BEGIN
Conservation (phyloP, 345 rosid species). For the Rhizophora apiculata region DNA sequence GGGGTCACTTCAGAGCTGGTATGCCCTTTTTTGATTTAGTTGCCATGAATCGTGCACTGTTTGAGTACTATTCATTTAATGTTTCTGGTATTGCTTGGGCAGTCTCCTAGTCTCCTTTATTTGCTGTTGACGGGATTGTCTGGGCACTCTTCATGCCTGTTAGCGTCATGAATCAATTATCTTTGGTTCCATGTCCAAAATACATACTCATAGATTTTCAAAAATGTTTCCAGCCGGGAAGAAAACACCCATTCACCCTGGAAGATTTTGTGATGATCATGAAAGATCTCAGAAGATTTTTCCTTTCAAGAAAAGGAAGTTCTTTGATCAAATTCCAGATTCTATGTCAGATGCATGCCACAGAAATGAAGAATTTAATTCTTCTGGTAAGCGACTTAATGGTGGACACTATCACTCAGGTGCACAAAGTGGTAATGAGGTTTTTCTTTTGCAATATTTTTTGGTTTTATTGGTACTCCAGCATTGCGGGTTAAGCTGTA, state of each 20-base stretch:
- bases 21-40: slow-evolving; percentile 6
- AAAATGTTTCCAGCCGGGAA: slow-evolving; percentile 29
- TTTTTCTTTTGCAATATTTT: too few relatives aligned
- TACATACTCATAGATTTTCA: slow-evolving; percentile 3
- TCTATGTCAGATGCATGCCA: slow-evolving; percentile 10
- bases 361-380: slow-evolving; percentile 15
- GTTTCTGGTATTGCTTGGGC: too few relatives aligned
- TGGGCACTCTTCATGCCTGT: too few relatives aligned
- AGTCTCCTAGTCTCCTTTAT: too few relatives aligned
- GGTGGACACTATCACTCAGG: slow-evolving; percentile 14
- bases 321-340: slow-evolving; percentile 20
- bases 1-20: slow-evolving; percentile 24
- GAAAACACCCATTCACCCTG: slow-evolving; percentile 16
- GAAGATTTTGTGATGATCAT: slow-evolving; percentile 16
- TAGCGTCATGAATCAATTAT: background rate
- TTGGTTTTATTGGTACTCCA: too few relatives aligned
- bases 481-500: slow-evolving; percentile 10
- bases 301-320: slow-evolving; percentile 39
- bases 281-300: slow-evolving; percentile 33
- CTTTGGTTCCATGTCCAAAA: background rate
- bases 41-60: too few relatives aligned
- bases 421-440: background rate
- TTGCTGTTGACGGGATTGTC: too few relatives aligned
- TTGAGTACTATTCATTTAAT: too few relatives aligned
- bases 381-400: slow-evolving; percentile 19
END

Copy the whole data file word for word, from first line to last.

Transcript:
Conservation (phyloP, 345 rosid species). For the Rhizophora apiculata region DNA sequence GGGGTCACTTCAGAGCTGGTATGCCCTTTTTTGATTTAGTTGCCATGAATCGTGCACTGTTTGAGTACTATTCATTTAATGTTTCTGGTATTGCTTGGGCAGTCTCCTAGTCTCCTTTATTTGCTGTTGACGGGATTGTCTGGGCACTCTTCATGCCTGTTAGCGTCATGAATCAATTATCTTTGGTTCCATGTCCAAAATACATACTCATAGATTTTCAAAAATGTTTCCAGCCGGGAAGAAAACACCCATTCACCCTGGAAGATTTTGTGATGATCATGAAAGATCTCAGAAGATTTTTCCTTTCAAGAAAAGGAAGTTCTTTGATCAAATTCCAGATTCTATGTCAGATGCATGCCACAGAAATGAAGAATTTAATTCTTCTGGTAAGCGACTTAATGGTGGACACTATCACTCAGGTGCACAAAGTGGTAATGAGGTTTTTCTTTTGCAATATTTTTTGGTTTTATTGGTACTCCAGCATTGCGGGTTAAGCTGTA, state of each 20-base stretch:
- bases 21-40: slow-evolving; percentile 6
- AAAATGTTTCCAGCCGGGAA: slow-evolving; percentile 29
- TTTTTCTTTTGCAATATTTT: too few relatives aligned
- TACATACTCATAGATTTTCA: slow-evolving; percentile 3
- TCTATGTCAGATGCATGCCA: slow-evolving; percentile 10
- bases 361-380: slow-evolving; percentile 15
- GTTTCTGGTATTGCTTGGGC: too few relatives aligned
- TGGGCACTCTTCATGCCTGT: too few relatives aligned
- AGTCTCCTAGTCTCCTTTAT: too few relatives aligned
- GGTGGACACTATCACTCAGG: slow-evolving; percentile 14
- bases 321-340: slow-evolving; percentile 20
- bases 1-20: slow-evolving; percentile 24
- GAAAACACCCATTCACCCTG: slow-evolving; percentile 16
- GAAGATTTTGTGATGATCAT: slow-evolving; percentile 16
- TAGCGTCATGAATCAATTAT: background rate
- TTGGTTTTATTGGTACTCCA: too few relatives aligned
- bases 481-500: slow-evolving; percentile 10
- bases 301-320: slow-evolving; percentile 39
- bases 281-300: slow-evolving; percentile 33
- CTTTGGTTCCATGTCCAAAA: background rate
- bases 41-60: too few relatives aligned
- bases 421-440: background rate
- TTGCTGTTGACGGGATTGTC: too few relatives aligned
- TTGAGTACTATTCATTTAAT: too few relatives aligned
- bases 381-400: slow-evolving; percentile 19